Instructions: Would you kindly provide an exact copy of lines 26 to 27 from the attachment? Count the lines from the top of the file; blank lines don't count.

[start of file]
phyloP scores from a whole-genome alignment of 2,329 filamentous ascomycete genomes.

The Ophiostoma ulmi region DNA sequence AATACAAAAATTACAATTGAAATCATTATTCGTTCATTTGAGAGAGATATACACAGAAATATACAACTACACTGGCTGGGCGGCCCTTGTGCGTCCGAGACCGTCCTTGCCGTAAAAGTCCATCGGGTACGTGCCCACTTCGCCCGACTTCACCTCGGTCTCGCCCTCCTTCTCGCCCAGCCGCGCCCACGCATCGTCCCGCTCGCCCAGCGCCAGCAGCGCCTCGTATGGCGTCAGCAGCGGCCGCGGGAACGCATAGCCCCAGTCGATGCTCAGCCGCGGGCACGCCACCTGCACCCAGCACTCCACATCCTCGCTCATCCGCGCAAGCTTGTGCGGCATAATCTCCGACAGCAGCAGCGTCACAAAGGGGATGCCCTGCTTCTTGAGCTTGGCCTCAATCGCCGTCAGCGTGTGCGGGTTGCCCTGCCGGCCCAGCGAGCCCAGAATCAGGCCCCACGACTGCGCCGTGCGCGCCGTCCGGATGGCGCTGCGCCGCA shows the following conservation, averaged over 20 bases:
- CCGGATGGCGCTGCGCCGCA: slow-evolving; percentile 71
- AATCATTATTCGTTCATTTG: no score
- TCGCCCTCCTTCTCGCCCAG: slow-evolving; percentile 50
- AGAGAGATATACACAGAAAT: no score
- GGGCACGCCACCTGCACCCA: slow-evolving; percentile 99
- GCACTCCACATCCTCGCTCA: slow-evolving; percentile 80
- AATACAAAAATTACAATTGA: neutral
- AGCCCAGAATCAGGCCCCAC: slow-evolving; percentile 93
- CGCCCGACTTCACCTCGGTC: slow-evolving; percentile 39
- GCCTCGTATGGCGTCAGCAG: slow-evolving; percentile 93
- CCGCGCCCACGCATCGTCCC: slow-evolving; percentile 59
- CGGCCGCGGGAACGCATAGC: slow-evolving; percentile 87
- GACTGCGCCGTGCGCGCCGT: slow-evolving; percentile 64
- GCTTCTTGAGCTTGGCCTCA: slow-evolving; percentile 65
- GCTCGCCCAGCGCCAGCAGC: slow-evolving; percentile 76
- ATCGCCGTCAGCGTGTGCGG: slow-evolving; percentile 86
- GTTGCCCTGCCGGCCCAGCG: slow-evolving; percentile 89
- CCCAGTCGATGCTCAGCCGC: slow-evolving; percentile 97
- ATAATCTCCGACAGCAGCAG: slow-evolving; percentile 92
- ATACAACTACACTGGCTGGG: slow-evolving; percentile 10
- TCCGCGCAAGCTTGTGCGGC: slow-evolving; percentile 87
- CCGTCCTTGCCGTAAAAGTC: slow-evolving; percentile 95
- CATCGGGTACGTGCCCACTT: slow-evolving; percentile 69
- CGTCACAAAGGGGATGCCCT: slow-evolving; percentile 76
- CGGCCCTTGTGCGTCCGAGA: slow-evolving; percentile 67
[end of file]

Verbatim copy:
- CGTCACAAAGGGGATGCCCT: slow-evolving; percentile 76
- CGGCCCTTGTGCGTCCGAGA: slow-evolving; percentile 67